Not sure if this falls on the side/outside of the scope of this page. If so, let me know, and I can delete.

I have heard of shalom aleichem among people and the reply aleichem shalom, or simply shalom.

Does one use this in letters, and then what? Typically in English tradition one could use for example:

Dear Professor Adam Jack, | Dear Sir or Madam, | Hello, | etc.

It is with great expectations …

Sincerely, | Sincerely yours, | Best regards, | etc.
John Doe

Is it tradition to use Hebrew, when rest of text is in English, for letters as in for example:

Shalom aleichem,

It is with great expectations …

John Doe

How does on start/end letters in this context?

  • When I wrote a letter to the Taoiseach (Prime Minister (lit., Chieftain)), I opened it, A Taoisigh, a chara (Taoiseach, friend) and closed it Is mise, le meas (I am, with respect), even though the body of the letter was in English. It's fairly normal in many many cultures for set phrases from one language to seep into another. – TRiG Jul 30 '14 at 9:28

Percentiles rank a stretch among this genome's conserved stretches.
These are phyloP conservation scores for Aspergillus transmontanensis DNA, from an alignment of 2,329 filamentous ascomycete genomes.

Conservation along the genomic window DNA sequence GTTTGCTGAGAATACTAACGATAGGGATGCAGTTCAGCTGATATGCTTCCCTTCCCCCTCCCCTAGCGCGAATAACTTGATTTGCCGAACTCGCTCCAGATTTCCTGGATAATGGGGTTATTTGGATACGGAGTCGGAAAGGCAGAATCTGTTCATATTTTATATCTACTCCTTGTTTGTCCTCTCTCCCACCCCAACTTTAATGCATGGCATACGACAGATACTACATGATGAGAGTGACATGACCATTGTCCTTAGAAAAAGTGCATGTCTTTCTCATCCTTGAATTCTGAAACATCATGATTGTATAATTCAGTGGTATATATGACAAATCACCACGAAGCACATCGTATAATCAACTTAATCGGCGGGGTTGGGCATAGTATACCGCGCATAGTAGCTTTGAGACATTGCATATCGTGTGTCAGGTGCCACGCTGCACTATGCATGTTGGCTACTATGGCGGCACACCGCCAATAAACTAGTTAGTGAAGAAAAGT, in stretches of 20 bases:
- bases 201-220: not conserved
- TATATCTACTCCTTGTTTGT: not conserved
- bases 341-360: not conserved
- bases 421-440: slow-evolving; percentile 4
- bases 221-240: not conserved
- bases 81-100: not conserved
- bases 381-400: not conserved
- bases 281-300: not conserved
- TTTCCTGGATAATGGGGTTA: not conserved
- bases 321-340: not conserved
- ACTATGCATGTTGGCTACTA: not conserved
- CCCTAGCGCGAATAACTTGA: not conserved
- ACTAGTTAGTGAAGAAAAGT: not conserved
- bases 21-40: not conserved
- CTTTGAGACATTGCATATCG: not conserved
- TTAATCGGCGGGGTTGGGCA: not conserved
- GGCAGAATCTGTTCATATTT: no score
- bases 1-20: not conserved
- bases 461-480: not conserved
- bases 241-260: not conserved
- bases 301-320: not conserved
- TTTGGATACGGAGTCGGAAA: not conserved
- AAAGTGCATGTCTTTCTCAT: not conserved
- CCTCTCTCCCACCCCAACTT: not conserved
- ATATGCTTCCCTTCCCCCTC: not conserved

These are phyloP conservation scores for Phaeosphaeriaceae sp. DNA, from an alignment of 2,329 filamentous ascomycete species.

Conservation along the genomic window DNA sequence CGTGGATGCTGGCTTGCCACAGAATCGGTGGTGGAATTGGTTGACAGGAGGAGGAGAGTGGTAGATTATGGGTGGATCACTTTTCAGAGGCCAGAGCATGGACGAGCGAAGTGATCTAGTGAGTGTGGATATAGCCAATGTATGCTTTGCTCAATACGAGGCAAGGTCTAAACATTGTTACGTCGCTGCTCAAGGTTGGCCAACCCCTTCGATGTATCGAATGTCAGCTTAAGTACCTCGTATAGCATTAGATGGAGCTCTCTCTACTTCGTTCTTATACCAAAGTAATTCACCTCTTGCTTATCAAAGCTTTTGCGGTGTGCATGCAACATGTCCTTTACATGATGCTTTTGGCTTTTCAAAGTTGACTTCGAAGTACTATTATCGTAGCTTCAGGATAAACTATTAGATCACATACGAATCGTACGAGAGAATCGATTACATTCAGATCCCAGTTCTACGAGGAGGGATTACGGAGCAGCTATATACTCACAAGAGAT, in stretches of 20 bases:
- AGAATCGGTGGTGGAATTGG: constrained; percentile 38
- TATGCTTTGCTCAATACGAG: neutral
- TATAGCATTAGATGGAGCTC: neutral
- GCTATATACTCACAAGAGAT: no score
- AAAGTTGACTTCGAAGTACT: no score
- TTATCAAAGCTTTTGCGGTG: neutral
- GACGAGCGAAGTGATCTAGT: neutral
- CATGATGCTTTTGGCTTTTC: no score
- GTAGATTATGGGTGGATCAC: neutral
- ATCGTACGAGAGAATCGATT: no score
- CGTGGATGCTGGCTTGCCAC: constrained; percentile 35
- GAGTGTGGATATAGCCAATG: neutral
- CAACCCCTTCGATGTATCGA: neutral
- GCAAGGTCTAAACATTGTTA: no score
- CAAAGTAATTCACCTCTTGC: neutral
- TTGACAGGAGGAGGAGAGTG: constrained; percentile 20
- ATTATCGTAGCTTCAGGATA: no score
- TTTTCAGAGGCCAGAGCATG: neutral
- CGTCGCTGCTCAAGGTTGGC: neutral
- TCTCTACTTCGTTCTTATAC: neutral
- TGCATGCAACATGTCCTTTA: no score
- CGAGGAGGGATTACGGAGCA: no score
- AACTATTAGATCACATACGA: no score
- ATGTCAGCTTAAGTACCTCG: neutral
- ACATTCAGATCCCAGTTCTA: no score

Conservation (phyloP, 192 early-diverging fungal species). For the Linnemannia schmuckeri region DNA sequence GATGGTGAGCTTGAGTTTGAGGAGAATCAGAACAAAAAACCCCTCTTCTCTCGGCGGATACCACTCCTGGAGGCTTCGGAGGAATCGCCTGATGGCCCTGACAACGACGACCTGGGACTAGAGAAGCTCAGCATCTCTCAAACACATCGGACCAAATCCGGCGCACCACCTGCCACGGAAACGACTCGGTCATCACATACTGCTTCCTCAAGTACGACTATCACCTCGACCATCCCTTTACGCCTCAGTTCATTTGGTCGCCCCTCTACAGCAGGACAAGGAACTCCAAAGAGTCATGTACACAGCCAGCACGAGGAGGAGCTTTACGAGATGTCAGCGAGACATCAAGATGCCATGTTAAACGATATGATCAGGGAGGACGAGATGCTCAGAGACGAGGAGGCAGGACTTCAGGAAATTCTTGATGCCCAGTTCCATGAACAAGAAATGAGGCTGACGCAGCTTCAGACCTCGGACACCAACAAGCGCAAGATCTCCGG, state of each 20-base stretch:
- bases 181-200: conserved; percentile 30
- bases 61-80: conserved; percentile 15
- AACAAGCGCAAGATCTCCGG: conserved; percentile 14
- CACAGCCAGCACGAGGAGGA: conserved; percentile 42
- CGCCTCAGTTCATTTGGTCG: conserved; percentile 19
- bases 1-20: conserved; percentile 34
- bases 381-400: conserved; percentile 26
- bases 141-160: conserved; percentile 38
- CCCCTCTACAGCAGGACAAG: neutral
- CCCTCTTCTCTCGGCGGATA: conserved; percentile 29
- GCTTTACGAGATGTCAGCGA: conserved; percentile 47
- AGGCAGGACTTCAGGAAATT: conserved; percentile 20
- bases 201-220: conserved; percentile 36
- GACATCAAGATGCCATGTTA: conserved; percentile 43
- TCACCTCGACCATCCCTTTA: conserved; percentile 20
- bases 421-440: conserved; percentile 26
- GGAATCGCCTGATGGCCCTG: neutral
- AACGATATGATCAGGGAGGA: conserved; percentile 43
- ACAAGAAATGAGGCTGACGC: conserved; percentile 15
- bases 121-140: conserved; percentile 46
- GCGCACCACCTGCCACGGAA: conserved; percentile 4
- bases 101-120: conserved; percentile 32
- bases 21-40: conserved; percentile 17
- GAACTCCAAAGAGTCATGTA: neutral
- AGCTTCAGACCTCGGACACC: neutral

• @TRiG: Thank you. I also edited Q to be (hopefully) more clear as to what I ask. – user129107 Jul 30 '14 at 9:39
  • @DanF, I didn't take this question to be asking whether it is strict protocol – Daniel Jul 30 '14 at 14:52
  • My rav usually writes his letters in English and ends with "Bivracha" (with blessings) or "Beyedidut" (Fondly? - is that correct translation?) I'm not sure, though if that's his general ending or only to those who understand Hebrew :-) I think this format is common. What does somewhat annoy me is some of the "yeshivish" I get in the middle of the letters, as much of yeshivish is "corrupted" Hebrew. But, that's a different story o:-{ – DanF Jul 30 '14 at 15:43
  • 1
    A great way to see what's a traditional start and end to a letter in the context of Judaism (for, after all, all question on this site are asking in the context of Judaism) is to look at volumes of sh'elos us'shuvos. – msh210 Jul 30 '14 at 17:04

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